Statement of the Permanent Representative of the Russian Federation to the OPCW Alexander Shulgin at the Fourth OPCW Review Conference in response to the USA, United Kingdom and Canada accusing Russia of not observing its obligations under Chemical Weapons Convention. Distinguished Mr. Chair, We consider absolutely unacceptable the groundless accusations voiced in the statement of the United States that Russia is in violation of its obligations under Article I of the CWC pertaining to alleged involvement of Russian nationals in use of a nerve agent in Salisbury. Such statements have absolutely no bearing on the facts and are effectively aired to influence the international community. The refusal of the United Kingdom to cooperate in any form with Russia on the “Skripal case”, which would be in accordance with paragraph 2 of Article IX of the CWC only underlines the emptiness of the accusations. Nevertheless, the United Kingdom has addressed the Technical Secretariat with a request to confirm the outcomes of its own national investigation, which contradicts the goals and objectives of technical assistance provided to a State Party under subparagraph e) of paragraph 38 of Article VIII of the CWC. As follows from the presented materials on the assistance provided in connection to Salisbury and Amesbury cases, we have to state the politically motivated nature of the undertaken measures.


30.10.2018 - Foreign Minister Sergey Lavrov’s interview with ''Moscow. Kremlin. Putin'' TV programme Moscow, October 25, 2018

Question: Why did US National Security Adviser John Bolton come to Moscow? Sergey Lavrov: To talk. There are many matters we need to discuss. We appreciate it that it is US National Security Adviser John Bolton who is especially proactive regarding ties with his colleagues in Moscow. Question: Is this a joke? Sergey Lavrov: Not at all. Actually, we have meetings with Mr Bolton more often than with our other colleagues. He was here in July, and now he is back again. In between, he met with Secretary of Russia’s Security Council Nikolai Patrushev in Geneva. We believe that it is important when such a high-ranking official takes interest in the practical matters on our bilateral agenda.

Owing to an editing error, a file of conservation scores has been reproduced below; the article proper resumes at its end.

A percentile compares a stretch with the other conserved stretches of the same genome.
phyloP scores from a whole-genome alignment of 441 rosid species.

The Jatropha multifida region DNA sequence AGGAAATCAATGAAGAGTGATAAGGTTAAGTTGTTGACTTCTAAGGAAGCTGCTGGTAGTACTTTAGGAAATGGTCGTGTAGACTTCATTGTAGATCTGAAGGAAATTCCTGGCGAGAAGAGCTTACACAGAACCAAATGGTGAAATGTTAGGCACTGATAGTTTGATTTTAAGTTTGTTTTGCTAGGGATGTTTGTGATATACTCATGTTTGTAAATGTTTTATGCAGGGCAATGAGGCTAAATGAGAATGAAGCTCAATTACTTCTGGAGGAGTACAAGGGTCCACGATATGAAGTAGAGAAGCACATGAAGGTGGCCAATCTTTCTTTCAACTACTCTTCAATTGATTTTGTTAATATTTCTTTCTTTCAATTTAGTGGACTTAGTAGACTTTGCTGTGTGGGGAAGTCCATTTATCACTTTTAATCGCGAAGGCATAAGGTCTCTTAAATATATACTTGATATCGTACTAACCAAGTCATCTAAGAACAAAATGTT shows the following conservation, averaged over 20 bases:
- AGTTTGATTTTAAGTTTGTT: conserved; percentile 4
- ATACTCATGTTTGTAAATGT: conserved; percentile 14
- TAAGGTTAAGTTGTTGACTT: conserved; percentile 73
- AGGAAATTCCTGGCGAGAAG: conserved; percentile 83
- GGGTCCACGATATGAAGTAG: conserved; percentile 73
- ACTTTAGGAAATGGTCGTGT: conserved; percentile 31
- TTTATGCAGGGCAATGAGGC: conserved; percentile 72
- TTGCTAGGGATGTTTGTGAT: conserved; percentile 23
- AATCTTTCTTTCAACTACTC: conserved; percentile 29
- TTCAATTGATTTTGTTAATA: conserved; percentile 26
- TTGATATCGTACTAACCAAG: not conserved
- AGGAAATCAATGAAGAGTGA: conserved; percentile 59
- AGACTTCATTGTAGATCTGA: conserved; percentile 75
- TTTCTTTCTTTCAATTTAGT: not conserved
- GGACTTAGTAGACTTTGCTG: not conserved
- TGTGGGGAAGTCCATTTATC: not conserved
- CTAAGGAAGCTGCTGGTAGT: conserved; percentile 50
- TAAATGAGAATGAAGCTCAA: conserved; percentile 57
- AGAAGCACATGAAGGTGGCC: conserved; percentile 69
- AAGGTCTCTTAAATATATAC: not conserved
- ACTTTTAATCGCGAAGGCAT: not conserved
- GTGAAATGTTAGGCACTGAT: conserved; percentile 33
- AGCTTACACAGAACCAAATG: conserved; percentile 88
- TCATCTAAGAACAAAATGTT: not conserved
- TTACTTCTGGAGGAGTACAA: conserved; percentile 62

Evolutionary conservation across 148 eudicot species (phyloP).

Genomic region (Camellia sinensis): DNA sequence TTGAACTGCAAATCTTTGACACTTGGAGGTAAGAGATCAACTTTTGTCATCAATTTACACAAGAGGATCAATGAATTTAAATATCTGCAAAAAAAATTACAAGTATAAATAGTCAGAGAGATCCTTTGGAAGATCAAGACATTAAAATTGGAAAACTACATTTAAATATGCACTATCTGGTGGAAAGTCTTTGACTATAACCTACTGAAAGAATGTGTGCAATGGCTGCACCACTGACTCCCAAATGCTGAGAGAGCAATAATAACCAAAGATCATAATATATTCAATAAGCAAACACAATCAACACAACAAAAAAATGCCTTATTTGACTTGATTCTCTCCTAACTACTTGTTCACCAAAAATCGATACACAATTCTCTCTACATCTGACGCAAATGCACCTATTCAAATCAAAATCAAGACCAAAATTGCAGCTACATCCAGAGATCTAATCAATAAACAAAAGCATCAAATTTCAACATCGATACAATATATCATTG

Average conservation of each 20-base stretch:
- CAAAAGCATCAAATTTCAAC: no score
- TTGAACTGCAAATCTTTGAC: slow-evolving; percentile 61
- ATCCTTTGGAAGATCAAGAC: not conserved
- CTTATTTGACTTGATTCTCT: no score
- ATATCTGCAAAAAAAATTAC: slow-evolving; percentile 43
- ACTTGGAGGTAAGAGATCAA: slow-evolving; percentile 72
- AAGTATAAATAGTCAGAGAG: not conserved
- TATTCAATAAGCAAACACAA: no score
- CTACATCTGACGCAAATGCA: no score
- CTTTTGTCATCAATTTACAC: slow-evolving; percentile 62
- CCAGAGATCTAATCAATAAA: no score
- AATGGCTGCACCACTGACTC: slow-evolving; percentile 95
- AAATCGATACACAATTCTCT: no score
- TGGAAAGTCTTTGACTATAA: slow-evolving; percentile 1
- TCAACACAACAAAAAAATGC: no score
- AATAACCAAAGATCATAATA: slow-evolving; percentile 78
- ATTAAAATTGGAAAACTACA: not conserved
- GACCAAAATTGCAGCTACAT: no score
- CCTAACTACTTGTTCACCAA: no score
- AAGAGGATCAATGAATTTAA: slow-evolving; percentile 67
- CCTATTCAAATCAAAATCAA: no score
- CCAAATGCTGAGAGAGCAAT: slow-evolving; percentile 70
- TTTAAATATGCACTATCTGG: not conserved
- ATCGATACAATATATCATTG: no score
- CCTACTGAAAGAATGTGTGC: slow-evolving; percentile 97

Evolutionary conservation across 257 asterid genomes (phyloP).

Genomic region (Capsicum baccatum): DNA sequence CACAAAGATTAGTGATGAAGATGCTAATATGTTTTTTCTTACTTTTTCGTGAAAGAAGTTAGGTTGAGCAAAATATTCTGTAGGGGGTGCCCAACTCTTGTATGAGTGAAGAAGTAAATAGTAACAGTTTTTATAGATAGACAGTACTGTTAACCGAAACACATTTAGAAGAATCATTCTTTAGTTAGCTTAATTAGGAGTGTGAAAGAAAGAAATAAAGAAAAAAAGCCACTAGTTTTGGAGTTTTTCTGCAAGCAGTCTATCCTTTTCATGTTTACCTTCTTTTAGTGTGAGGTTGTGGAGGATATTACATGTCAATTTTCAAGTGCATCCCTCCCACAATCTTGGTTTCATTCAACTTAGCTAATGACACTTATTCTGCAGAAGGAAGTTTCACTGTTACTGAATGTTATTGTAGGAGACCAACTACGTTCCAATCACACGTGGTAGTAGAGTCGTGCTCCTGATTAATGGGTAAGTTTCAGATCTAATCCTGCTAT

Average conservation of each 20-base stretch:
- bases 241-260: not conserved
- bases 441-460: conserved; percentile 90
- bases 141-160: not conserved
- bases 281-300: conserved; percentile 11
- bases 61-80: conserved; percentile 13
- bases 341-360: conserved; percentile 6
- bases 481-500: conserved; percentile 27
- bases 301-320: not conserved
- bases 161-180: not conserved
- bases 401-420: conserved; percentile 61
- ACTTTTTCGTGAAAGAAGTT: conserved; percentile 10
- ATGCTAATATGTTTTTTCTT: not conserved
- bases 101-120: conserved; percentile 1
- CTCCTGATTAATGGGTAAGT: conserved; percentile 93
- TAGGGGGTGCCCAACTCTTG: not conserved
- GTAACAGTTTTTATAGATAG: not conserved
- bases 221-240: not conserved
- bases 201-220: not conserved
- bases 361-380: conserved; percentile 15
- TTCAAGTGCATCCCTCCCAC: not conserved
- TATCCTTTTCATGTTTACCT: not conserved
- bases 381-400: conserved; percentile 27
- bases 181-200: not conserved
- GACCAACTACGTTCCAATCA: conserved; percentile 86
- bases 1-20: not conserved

24.10.2018 - Ambassador Alexander Yakovenko's introductory remarks at the opening of the 2nd Russia-UK Raw Materials Dialogue, 24 October 2018

Ladies and gentlemen, To me as Russian Ambassador to the UK, it is a privilege to address such an important Russian-British conference. The 2nd Russian-UK Raw Materials Dialogue has a great meaning for the professional community in our countries, for it covers a broad range of different topics from mining technologies, new material development and use of natural resources to international academic and scientific exchanges.


27.09.2018 - Remarks by Foreign Minister Sergey Lavrov at the UN Security Council meeting, September 26, 2018

Mr President, Colleagues, In the modern world, an efficient fight against the proliferation of weapons of mass destruction is becoming increasingly important for global and regional stability and the reliable security of all states without exception. Constructive cooperation in this area is an important component of the efforts to shape a positive international agenda. I think everybody agrees that the UN Security Council resolutions that outline specific measures against violations of non-proliferation must be strictly observed. Resolution 1540 remains the basis for this and contains obligations for the member states to take specific measures to prevent non-government agents from accessing weapons of mass destruction and their components. The UNSC decisions taken in pursuance of this resolution are particularly important as they include sanctions for handing over any types of weapons to terrorists. There have been incidents of such handovers and they must be thoroughly investigated.